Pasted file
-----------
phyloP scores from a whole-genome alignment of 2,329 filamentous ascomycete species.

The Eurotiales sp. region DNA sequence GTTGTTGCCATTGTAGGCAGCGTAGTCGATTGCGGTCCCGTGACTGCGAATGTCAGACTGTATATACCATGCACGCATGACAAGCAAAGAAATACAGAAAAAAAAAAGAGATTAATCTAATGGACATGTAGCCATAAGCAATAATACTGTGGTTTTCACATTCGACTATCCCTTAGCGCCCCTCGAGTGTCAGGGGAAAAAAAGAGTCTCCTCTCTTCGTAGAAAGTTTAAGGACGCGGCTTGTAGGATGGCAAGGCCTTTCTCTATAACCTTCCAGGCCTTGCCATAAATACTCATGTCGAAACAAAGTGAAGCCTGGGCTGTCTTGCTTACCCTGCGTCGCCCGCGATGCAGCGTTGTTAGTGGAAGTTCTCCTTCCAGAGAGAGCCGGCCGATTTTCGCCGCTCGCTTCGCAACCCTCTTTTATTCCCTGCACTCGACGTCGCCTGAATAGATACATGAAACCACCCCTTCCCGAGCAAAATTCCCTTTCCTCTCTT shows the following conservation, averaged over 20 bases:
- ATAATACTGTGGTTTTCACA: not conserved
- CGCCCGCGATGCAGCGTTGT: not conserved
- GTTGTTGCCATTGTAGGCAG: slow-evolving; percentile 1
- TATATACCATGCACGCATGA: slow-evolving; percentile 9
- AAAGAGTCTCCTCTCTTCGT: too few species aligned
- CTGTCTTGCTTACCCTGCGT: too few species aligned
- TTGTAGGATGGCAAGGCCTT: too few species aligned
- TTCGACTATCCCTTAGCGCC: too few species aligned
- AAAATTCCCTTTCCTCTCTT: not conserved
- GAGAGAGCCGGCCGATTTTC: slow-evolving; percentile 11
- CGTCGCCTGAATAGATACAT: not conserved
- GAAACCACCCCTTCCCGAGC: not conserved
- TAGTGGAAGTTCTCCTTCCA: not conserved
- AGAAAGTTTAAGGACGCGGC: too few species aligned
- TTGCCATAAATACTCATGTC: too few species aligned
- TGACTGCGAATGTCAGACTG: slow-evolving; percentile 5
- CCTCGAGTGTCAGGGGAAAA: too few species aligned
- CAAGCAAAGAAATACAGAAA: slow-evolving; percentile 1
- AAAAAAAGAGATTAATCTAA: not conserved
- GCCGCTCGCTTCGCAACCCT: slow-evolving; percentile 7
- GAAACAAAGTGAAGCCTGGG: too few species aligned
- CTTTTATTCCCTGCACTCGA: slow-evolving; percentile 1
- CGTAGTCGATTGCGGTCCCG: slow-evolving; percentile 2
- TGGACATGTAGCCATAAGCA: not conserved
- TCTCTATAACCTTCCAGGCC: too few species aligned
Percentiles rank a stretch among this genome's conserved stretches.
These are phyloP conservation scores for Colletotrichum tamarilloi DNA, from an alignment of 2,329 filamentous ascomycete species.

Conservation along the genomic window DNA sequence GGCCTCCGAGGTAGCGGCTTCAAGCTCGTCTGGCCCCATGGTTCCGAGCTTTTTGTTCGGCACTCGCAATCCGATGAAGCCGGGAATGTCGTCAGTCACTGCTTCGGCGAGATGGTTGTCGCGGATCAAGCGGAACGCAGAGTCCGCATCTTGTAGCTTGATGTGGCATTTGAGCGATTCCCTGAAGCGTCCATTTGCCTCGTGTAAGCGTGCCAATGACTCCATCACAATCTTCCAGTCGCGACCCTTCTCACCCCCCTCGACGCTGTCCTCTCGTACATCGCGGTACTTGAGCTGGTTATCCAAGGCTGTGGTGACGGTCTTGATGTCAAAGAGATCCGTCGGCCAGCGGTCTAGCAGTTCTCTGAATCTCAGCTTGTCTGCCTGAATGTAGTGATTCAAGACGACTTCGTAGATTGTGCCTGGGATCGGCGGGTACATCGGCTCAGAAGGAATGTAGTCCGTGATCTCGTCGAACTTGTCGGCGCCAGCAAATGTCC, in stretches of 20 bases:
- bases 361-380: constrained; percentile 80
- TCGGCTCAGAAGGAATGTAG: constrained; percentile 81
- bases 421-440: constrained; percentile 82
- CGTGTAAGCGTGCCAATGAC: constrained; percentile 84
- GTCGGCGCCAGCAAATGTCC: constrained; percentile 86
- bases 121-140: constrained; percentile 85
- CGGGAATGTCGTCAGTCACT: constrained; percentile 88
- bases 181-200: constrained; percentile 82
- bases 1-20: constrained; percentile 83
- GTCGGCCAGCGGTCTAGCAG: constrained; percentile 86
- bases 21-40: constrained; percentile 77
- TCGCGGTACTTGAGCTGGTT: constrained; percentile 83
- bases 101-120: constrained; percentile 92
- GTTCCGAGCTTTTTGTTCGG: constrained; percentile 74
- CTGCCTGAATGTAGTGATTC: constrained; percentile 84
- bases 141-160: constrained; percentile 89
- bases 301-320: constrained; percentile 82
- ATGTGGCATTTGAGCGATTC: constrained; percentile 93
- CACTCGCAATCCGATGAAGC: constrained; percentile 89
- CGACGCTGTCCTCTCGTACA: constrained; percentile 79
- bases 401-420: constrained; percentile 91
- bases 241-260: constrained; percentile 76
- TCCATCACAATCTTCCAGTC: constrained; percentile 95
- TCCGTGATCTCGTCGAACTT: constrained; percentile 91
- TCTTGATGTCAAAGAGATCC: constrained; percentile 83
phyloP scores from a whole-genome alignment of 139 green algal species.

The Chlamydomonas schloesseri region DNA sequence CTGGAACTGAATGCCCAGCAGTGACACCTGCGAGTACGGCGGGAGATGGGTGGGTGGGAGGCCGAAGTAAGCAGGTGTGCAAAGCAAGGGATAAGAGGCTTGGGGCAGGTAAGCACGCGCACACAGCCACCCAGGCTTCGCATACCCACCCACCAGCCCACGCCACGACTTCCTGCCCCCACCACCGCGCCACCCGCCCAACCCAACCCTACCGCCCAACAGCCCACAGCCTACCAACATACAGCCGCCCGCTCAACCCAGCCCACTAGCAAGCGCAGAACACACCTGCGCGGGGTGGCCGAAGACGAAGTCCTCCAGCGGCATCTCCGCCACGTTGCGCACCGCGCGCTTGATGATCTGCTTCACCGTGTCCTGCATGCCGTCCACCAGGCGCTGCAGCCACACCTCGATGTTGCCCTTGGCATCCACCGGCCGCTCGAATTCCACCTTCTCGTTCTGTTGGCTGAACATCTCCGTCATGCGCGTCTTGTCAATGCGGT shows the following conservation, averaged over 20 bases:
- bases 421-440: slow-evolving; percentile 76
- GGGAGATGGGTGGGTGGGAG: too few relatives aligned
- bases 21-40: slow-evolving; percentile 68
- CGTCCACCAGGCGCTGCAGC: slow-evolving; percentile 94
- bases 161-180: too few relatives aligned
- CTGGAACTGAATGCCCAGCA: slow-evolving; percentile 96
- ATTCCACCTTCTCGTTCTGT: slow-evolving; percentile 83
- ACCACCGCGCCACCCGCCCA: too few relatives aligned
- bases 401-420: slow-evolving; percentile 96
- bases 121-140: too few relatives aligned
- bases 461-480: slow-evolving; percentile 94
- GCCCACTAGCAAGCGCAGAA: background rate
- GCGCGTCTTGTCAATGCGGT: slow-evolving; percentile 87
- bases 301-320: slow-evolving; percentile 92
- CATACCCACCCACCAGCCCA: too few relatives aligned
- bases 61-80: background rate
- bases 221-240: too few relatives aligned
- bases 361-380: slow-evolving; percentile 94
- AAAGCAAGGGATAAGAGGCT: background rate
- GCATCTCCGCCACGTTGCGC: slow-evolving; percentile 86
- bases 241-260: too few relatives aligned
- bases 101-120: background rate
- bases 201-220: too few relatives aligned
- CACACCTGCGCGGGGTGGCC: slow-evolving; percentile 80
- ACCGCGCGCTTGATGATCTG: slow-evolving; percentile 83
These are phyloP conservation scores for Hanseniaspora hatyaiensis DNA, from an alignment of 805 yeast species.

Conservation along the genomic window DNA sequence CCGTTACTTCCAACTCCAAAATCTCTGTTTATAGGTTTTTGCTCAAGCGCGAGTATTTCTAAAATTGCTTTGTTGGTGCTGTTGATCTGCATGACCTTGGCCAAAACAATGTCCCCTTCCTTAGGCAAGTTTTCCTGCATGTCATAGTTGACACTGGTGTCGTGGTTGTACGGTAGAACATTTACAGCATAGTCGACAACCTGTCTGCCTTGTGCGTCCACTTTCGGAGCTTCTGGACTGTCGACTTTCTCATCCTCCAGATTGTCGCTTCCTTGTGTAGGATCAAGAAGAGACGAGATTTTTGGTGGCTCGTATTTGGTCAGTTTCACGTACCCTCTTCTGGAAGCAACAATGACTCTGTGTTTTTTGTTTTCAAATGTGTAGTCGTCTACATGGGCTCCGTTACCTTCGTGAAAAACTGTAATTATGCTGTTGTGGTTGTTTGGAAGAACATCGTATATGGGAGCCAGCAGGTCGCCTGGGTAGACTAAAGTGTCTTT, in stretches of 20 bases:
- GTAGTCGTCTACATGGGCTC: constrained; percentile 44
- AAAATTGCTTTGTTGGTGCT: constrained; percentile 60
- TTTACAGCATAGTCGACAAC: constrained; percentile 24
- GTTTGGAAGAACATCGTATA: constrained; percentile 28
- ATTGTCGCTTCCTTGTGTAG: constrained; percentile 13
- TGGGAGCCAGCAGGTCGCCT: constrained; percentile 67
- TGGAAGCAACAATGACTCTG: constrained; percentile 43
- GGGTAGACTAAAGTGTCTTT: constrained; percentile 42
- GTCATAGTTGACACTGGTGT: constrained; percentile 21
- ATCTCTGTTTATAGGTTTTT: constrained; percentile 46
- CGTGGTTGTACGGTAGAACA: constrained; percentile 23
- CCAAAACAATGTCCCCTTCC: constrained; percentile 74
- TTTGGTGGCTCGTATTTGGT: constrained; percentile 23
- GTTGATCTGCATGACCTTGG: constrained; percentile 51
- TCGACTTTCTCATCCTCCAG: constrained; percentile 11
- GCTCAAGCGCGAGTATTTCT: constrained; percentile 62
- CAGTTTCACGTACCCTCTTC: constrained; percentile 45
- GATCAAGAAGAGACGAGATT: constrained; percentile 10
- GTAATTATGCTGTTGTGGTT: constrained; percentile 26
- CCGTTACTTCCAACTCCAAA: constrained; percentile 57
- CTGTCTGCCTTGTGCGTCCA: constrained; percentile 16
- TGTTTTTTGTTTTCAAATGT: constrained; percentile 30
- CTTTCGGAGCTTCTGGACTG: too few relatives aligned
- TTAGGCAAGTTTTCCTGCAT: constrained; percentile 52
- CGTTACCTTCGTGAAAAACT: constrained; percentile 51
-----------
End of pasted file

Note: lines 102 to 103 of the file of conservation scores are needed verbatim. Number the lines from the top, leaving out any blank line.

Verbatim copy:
- GATCAAGAAGAGACGAGATT: constrained; percentile 10
- GTAATTATGCTGTTGTGGTT: constrained; percentile 26